Port inspection delays spark importer frustration

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Nina Pullman

BY NINA PULLMAN

@nina_pullman

Port inspection delays spark importer frustration

Some fruit importers are facing high costs and lost orders after increasing volumes of imports cause backlog at port inspections

Port inspection delays spark importer frustration

Importers predict delays could worsen when peak import season begins

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Increased volumes of imports are causing delays to inspections by both Port and Plant Health agencies with importers picking up demurrage costs and losing orders, some suppliers have said.

One importer told FPJ he is paying between £1,000 and £1,500 per container to cover the costs of inspection and demurrage. “As it comes through customs they [Port Health] decide whether to inspect, and once they get clearance, Plant Health gets involved.

“They’re supposed to take 24hrs to make a decision but instead it’s taking up to three days, and that’s before the inspection. It’s killing us. We are losing orders and having to sell elsewhere just to shift the volume.”

Countries of origin affected seem to be Egypt, Morocco, as well as South Africa, India, Chile and Argentina, the source said, with the ports of Tilbury and London Gateway cited as having particular delays.

A spokesperson for the Animal and Plant Health Agency (APHA) said the agency is not aware of any issues in the system.

“Our service standard states that, providing our Plant Health and Seeds Inspectors are given a minimum of three working days’ notice of consignments arriving, those consignments are selected for inspection, or released, within one working day.

“Selected consignments are then inspected during normal working hours once they reach the approved inspection facility.”

Tom Slattery, of clearing agency Hellmann Perishable Logistics (HPL), said: “This year we’re seeing a rise in Port Health examinations. London Gateway in particular seems to have cracked down.

“Defra and Plant Health do inspections at the weekend, but Port Health is the busiest I’ve seen it – I’ve never seen anything like it. They missed their quota last year so now maybe they’re making up for it."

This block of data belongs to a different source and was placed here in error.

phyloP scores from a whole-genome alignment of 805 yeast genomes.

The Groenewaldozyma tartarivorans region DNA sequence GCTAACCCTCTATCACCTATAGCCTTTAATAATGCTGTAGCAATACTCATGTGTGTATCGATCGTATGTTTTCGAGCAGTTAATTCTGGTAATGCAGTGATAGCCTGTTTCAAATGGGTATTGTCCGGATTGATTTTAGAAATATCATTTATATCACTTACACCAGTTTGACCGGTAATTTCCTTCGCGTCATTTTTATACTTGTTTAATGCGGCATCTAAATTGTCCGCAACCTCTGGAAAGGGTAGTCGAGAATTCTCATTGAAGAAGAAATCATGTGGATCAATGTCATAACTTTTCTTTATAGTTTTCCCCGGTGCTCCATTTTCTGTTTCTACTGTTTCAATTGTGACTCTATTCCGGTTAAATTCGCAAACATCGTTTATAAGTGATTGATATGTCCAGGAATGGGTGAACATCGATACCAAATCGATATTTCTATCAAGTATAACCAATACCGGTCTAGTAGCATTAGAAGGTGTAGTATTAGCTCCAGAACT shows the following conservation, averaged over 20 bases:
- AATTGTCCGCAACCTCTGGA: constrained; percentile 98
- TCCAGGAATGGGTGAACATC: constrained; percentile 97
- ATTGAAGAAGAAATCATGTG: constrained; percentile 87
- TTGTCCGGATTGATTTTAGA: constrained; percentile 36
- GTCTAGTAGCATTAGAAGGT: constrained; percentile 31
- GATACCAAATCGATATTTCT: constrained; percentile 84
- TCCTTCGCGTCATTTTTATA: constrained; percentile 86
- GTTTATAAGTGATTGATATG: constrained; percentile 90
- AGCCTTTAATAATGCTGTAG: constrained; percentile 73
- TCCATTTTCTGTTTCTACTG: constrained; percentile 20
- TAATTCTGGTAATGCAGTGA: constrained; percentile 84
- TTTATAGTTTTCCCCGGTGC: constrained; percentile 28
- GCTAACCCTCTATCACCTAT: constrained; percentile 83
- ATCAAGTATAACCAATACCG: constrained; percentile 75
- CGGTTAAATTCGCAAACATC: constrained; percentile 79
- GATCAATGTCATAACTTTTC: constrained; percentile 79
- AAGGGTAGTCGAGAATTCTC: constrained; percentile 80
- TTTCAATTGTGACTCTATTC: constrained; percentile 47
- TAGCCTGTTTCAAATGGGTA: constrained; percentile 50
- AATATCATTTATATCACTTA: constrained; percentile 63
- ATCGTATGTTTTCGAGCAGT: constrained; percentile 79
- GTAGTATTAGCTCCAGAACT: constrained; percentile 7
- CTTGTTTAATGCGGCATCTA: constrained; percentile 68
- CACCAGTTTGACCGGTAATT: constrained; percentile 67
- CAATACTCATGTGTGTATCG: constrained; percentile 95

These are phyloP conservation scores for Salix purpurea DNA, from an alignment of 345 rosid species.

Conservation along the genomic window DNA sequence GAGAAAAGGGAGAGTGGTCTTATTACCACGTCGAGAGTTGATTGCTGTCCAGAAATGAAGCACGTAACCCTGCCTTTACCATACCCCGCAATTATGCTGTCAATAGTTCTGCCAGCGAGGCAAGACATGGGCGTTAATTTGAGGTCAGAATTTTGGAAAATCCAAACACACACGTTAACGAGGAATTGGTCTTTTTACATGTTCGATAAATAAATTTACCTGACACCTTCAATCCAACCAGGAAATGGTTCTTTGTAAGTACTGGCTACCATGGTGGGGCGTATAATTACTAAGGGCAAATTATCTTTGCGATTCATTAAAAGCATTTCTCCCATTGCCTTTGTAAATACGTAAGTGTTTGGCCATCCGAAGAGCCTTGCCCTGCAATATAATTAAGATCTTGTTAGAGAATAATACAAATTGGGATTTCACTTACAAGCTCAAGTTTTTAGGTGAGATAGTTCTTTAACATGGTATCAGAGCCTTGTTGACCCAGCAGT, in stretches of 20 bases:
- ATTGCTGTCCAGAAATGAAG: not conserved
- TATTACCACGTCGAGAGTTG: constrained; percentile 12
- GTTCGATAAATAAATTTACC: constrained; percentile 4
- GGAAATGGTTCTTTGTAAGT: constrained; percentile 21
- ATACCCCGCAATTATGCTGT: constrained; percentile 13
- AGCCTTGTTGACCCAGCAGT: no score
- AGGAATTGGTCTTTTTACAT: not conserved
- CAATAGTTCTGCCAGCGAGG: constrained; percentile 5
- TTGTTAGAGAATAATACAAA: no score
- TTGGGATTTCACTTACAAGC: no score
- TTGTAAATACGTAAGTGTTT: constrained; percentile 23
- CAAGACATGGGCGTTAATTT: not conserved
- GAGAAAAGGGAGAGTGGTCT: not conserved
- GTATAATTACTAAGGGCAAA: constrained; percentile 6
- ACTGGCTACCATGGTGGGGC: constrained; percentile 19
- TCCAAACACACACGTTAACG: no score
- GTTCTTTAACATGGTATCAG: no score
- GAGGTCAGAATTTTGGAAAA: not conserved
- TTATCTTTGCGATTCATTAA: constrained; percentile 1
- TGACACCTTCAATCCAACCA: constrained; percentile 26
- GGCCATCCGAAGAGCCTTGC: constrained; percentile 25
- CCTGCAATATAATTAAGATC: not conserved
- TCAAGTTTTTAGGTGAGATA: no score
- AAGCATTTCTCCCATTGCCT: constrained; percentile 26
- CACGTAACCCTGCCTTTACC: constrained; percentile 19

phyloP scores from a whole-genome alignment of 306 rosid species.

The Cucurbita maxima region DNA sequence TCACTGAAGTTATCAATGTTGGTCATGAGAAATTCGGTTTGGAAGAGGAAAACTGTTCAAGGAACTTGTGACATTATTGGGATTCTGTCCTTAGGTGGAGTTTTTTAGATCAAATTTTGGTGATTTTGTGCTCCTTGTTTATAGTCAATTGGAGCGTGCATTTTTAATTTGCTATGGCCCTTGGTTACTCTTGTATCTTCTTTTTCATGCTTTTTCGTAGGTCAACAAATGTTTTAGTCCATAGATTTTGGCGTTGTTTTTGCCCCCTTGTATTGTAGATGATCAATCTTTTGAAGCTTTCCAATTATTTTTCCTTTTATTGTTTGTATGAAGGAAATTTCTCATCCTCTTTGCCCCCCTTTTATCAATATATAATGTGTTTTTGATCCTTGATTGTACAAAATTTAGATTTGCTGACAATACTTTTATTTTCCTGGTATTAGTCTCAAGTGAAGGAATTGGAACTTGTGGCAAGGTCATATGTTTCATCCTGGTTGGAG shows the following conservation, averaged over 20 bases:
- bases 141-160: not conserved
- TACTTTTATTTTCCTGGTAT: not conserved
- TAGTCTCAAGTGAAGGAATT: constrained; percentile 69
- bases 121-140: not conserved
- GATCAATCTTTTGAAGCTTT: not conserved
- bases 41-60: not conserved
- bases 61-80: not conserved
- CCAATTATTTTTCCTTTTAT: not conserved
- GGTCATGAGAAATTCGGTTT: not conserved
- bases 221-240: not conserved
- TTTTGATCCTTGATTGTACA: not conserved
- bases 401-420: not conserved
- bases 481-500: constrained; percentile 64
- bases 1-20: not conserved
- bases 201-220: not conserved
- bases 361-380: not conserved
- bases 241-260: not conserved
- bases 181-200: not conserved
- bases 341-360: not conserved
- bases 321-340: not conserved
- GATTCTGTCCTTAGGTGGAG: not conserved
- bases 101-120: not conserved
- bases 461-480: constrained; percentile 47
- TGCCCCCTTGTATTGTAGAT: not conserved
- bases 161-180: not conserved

Slattery said customers “don’t understand how long it takes”, said it requires at least three days to look at the application before even doing the examination.

“The applications aren’t submitted quick enough in some cases – we need the paperwork from the supplier before we can submit an application,” he added.

“I think more volumes are coming through and that’s the issue. The port can only manoeuvre certain volumes.”

Mike Smart, of Liverpool importer Alfred Price, said the company has seen delays on containers of plums from Chile this week, but the issue seems to have been isolated. “On this occasion it was Port Health who kept them over. Defra themselves are very cooperative,” he said.

Andrew Gilding, of Liverpool importer Peter Gilding, said the company is seeing no real delays at the moment, but expects issues when peak imports begin around May-June.

“We’re seeing increased volumes from the southern hemisphere year on year and that creates a strain on infrastructure, which causes delays,” he said. “They need the right resources and staff to check containers, and that isn’t always the case.

“When the issues start we usually have enough stock in storage so we can use that. At the beginning of the season is when we might miss sales as a result,” he added.

Gilding said citrus seems to cause the most problems, especially towards the end of the season, and suggested more information about growing conditions in countries of origin would help inspection teams choose which containers to hold back. “That way they wouldn’t waste time on containers with no problems,” he added. “They are quite rigid. A bit of flexibility would be nice.”

The APHA spokesperson added: “We would ask that any importers experiencing problems contact the local Plant Health and Seeds Inspector responsible for that port.”

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